Web based output types (WebHelp, WebHelp Pro, FlashHelp or FlashHelp Pro) output a series of files in a folder structure that largely mirrors the project’s folder structure. However there are some anomalies. For a start you may notice some additional folders. These contain versions of the output uses in different circumstances. The “whdata” folder contains DHTML files used by some older browsers. The “whxdata” folder contains output used in Java applet and DHTML versions on newer browsers. The “whgdata” folder contains pure HTML.
Users with access to web based output files often find there is no .XPJ file with which to open the project. This is a sign that you haven’t got the source. Some even try creating a new project and import the .HTM files they find in the output. If you do this, you are asking for trouble as the .HTM output produced by RoboHelp contains additional code which when imported back into a project causes it to complain loudly. Try creating a new project and importing a few WebHelp output files to see what I mean.
Compiled HTML output, as the description implies, compiles a set of HTML source files into a single deliverable file (.CHM). The file contains all that is required to display and use the file content and as such is, to this day, a natural choice for applications being installed locally on a client PC. Creating a new help file from a CHM however is relatively straightforward. RoboHelp has its own tool called HTML Help Studio that decompiles a CHM file into its constituent parts allowing you to create a new project from them. Just create a directory, select a CHM and point it at the directory and before you know it you have everything you need to proceed.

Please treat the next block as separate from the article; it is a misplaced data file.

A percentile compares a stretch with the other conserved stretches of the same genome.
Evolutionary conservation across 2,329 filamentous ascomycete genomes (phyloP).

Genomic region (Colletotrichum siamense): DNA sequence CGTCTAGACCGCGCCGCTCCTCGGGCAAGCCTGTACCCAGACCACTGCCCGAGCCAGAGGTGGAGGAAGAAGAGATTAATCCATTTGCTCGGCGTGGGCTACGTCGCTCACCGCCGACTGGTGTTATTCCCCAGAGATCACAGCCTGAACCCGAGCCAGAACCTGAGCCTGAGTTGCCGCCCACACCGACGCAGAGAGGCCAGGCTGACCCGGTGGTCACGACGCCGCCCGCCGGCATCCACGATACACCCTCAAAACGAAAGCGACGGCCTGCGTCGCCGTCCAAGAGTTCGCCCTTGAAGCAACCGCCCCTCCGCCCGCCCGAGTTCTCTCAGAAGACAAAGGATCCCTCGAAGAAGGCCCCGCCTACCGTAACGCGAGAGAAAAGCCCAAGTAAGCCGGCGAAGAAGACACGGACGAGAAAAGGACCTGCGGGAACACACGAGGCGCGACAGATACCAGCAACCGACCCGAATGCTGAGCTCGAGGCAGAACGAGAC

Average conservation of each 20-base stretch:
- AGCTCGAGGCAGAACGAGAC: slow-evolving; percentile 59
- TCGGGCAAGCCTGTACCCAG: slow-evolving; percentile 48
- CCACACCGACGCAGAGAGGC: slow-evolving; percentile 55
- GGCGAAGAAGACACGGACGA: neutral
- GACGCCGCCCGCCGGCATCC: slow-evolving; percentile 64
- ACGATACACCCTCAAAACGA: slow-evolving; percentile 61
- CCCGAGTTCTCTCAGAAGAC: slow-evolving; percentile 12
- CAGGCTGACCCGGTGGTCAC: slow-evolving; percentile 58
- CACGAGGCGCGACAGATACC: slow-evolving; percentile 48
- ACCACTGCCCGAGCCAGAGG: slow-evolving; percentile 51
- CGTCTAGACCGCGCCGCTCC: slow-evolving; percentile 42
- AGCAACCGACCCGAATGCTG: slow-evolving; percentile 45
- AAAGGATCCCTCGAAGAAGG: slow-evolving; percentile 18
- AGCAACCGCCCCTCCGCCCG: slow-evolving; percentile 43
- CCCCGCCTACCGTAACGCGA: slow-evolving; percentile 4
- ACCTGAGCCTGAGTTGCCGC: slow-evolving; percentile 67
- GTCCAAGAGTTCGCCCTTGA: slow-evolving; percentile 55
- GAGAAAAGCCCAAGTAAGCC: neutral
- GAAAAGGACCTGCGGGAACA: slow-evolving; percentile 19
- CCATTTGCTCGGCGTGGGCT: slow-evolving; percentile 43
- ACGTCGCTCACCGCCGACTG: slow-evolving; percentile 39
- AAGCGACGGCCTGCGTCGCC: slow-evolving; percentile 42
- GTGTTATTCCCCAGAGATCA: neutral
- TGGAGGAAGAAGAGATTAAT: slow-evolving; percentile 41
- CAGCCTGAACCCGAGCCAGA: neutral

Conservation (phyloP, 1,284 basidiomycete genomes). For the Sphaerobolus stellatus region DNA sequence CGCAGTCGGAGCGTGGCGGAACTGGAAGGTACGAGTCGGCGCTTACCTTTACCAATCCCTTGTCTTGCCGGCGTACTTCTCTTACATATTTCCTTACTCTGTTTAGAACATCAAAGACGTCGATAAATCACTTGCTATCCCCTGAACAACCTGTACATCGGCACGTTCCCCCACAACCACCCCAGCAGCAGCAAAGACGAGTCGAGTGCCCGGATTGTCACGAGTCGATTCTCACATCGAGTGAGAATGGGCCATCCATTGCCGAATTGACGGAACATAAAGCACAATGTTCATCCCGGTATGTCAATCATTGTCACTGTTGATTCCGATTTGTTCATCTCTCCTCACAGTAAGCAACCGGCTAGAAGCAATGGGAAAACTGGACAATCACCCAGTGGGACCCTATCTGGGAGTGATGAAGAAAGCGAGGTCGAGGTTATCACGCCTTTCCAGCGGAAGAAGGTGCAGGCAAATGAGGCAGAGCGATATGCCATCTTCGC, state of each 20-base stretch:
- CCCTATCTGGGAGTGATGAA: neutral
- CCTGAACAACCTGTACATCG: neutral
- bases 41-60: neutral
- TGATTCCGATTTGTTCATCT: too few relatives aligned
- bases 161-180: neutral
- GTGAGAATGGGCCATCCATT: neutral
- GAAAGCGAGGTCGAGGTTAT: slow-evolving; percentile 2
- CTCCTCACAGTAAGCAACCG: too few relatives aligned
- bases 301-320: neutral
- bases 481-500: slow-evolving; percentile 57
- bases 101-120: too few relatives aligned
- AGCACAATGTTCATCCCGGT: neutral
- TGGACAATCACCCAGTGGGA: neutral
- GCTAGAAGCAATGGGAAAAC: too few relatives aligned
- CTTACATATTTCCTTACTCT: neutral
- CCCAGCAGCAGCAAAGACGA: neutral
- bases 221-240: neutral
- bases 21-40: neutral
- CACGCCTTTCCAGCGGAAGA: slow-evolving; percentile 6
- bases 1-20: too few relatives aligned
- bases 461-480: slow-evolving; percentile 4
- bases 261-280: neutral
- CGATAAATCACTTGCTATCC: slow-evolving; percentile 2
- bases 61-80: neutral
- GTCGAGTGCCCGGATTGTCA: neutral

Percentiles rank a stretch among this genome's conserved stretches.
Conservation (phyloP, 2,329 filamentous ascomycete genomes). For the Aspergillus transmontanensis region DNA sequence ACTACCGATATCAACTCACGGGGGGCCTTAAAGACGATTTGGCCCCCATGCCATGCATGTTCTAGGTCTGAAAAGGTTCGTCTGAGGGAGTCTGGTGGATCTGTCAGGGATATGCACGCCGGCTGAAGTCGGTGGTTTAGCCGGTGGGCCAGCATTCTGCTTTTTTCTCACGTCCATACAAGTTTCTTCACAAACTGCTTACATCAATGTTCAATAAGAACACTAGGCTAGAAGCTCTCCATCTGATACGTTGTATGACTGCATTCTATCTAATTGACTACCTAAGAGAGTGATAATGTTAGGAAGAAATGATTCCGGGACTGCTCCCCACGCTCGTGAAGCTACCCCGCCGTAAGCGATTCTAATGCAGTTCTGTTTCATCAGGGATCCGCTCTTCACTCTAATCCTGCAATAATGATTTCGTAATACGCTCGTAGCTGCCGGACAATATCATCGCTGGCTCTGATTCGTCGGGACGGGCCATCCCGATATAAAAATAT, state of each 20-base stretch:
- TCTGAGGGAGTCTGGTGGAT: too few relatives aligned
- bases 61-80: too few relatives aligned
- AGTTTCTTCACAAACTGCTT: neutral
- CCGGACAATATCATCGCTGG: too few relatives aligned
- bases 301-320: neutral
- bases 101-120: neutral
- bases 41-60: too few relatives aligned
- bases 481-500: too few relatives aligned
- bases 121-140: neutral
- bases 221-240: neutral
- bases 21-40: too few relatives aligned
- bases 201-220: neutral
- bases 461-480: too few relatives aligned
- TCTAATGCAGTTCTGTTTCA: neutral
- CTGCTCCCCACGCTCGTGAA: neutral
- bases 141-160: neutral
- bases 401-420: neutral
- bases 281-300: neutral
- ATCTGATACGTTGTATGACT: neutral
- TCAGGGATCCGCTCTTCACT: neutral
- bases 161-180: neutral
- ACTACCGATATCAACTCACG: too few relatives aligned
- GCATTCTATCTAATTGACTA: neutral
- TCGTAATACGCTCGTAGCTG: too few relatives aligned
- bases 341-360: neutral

Before Compiled HTML output there was WinHelp. This uses Microsoft Word as the editor to produce a series of .RTF files from which a .HLP and a .CNT file are generated. The .HLP file is the package for the help and contains the tri-pane view and the topic area. The .CNT file contains the Table of Contents data and must be shipped with the .HLP file and installed in the same directory for the Table of Contents to be displayed. This output type is no longer widely used and cannot be used on Windows Vista or Windows Server 2008 PCs without downloading and installing the WinHlp32.exe, as it is not part of these Windows installs.